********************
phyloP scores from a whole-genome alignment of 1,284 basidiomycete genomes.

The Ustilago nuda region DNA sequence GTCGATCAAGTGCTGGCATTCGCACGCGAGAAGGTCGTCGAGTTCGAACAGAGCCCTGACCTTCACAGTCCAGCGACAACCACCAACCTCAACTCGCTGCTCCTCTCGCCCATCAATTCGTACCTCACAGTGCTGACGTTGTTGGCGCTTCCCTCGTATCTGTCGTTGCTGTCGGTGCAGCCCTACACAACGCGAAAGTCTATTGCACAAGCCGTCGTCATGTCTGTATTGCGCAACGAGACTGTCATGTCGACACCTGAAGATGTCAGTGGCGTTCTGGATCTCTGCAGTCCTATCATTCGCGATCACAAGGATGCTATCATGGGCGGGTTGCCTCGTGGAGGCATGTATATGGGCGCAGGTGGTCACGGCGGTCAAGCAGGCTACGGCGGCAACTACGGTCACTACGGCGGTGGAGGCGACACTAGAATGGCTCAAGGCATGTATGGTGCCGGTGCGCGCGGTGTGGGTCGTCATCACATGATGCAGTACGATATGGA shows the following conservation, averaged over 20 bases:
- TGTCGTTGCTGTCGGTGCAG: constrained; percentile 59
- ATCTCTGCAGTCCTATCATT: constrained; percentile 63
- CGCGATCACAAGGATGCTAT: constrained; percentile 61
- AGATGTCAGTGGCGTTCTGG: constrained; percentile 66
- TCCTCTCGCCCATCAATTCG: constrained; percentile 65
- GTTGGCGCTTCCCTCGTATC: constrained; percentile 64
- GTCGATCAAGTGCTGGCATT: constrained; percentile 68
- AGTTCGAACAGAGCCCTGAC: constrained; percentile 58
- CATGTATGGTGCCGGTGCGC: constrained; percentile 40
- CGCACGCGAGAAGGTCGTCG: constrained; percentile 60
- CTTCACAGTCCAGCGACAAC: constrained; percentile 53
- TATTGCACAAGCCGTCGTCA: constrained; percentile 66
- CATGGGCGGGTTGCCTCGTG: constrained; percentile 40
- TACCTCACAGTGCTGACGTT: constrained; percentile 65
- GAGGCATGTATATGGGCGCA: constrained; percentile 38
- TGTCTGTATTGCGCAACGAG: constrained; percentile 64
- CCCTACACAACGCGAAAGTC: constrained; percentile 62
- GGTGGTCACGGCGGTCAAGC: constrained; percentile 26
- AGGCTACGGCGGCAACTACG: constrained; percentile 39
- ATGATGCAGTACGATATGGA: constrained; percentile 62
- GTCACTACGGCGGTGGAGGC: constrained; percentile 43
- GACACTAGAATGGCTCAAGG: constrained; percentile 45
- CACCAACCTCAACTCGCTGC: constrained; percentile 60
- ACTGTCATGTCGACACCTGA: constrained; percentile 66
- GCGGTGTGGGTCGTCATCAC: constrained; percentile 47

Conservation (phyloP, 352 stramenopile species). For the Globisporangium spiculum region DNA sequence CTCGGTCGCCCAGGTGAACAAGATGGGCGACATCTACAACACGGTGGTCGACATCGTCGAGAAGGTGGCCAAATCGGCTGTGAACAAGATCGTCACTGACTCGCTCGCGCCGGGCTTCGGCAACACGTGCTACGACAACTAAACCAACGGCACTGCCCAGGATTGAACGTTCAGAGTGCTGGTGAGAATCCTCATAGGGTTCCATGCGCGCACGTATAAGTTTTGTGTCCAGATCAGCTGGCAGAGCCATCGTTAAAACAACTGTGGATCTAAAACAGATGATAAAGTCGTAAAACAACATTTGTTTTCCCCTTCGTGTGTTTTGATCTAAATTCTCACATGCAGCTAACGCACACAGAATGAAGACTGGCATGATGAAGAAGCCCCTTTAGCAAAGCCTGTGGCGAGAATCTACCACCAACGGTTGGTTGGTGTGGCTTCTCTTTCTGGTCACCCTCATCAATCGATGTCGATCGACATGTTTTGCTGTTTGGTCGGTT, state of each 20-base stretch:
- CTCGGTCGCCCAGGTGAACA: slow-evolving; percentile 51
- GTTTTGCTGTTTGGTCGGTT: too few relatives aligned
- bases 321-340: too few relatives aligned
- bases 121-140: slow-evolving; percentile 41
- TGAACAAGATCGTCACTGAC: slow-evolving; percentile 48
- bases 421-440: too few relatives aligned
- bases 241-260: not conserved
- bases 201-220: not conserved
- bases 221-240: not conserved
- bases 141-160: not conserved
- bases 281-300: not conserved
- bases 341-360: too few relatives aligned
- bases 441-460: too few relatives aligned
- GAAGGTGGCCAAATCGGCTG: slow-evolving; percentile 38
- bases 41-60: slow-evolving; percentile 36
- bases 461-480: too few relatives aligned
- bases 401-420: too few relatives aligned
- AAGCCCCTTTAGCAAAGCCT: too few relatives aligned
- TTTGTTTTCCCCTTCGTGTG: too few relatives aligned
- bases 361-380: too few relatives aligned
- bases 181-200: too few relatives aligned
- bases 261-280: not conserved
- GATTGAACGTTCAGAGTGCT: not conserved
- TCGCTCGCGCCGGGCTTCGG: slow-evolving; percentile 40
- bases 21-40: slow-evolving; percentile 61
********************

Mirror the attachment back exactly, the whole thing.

phyloP scores from a whole-genome alignment of 1,284 basidiomycete genomes.

The Ustilago nuda region DNA sequence GTCGATCAAGTGCTGGCATTCGCACGCGAGAAGGTCGTCGAGTTCGAACAGAGCCCTGACCTTCACAGTCCAGCGACAACCACCAACCTCAACTCGCTGCTCCTCTCGCCCATCAATTCGTACCTCACAGTGCTGACGTTGTTGGCGCTTCCCTCGTATCTGTCGTTGCTGTCGGTGCAGCCCTACACAACGCGAAAGTCTATTGCACAAGCCGTCGTCATGTCTGTATTGCGCAACGAGACTGTCATGTCGACACCTGAAGATGTCAGTGGCGTTCTGGATCTCTGCAGTCCTATCATTCGCGATCACAAGGATGCTATCATGGGCGGGTTGCCTCGTGGAGGCATGTATATGGGCGCAGGTGGTCACGGCGGTCAAGCAGGCTACGGCGGCAACTACGGTCACTACGGCGGTGGAGGCGACACTAGAATGGCTCAAGGCATGTATGGTGCCGGTGCGCGCGGTGTGGGTCGTCATCACATGATGCAGTACGATATGGA shows the following conservation, averaged over 20 bases:
- TGTCGTTGCTGTCGGTGCAG: constrained; percentile 59
- ATCTCTGCAGTCCTATCATT: constrained; percentile 63
- CGCGATCACAAGGATGCTAT: constrained; percentile 61
- AGATGTCAGTGGCGTTCTGG: constrained; percentile 66
- TCCTCTCGCCCATCAATTCG: constrained; percentile 65
- GTTGGCGCTTCCCTCGTATC: constrained; percentile 64
- GTCGATCAAGTGCTGGCATT: constrained; percentile 68
- AGTTCGAACAGAGCCCTGAC: constrained; percentile 58
- CATGTATGGTGCCGGTGCGC: constrained; percentile 40
- CGCACGCGAGAAGGTCGTCG: constrained; percentile 60
- CTTCACAGTCCAGCGACAAC: constrained; percentile 53
- TATTGCACAAGCCGTCGTCA: constrained; percentile 66
- CATGGGCGGGTTGCCTCGTG: constrained; percentile 40
- TACCTCACAGTGCTGACGTT: constrained; percentile 65
- GAGGCATGTATATGGGCGCA: constrained; percentile 38
- TGTCTGTATTGCGCAACGAG: constrained; percentile 64
- CCCTACACAACGCGAAAGTC: constrained; percentile 62
- GGTGGTCACGGCGGTCAAGC: constrained; percentile 26
- AGGCTACGGCGGCAACTACG: constrained; percentile 39
- ATGATGCAGTACGATATGGA: constrained; percentile 62
- GTCACTACGGCGGTGGAGGC: constrained; percentile 43
- GACACTAGAATGGCTCAAGG: constrained; percentile 45
- CACCAACCTCAACTCGCTGC: constrained; percentile 60
- ACTGTCATGTCGACACCTGA: constrained; percentile 66
- GCGGTGTGGGTCGTCATCAC: constrained; percentile 47

Conservation (phyloP, 352 stramenopile species). For the Globisporangium spiculum region DNA sequence CTCGGTCGCCCAGGTGAACAAGATGGGCGACATCTACAACACGGTGGTCGACATCGTCGAGAAGGTGGCCAAATCGGCTGTGAACAAGATCGTCACTGACTCGCTCGCGCCGGGCTTCGGCAACACGTGCTACGACAACTAAACCAACGGCACTGCCCAGGATTGAACGTTCAGAGTGCTGGTGAGAATCCTCATAGGGTTCCATGCGCGCACGTATAAGTTTTGTGTCCAGATCAGCTGGCAGAGCCATCGTTAAAACAACTGTGGATCTAAAACAGATGATAAAGTCGTAAAACAACATTTGTTTTCCCCTTCGTGTGTTTTGATCTAAATTCTCACATGCAGCTAACGCACACAGAATGAAGACTGGCATGATGAAGAAGCCCCTTTAGCAAAGCCTGTGGCGAGAATCTACCACCAACGGTTGGTTGGTGTGGCTTCTCTTTCTGGTCACCCTCATCAATCGATGTCGATCGACATGTTTTGCTGTTTGGTCGGTT, state of each 20-base stretch:
- CTCGGTCGCCCAGGTGAACA: slow-evolving; percentile 51
- GTTTTGCTGTTTGGTCGGTT: too few relatives aligned
- bases 321-340: too few relatives aligned
- bases 121-140: slow-evolving; percentile 41
- TGAACAAGATCGTCACTGAC: slow-evolving; percentile 48
- bases 421-440: too few relatives aligned
- bases 241-260: not conserved
- bases 201-220: not conserved
- bases 221-240: not conserved
- bases 141-160: not conserved
- bases 281-300: not conserved
- bases 341-360: too few relatives aligned
- bases 441-460: too few relatives aligned
- GAAGGTGGCCAAATCGGCTG: slow-evolving; percentile 38
- bases 41-60: slow-evolving; percentile 36
- bases 461-480: too few relatives aligned
- bases 401-420: too few relatives aligned
- AAGCCCCTTTAGCAAAGCCT: too few relatives aligned
- TTTGTTTTCCCCTTCGTGTG: too few relatives aligned
- bases 361-380: too few relatives aligned
- bases 181-200: too few relatives aligned
- bases 261-280: not conserved
- GATTGAACGTTCAGAGTGCT: not conserved
- TCGCTCGCGCCGGGCTTCGG: slow-evolving; percentile 40
- bases 21-40: slow-evolving; percentile 61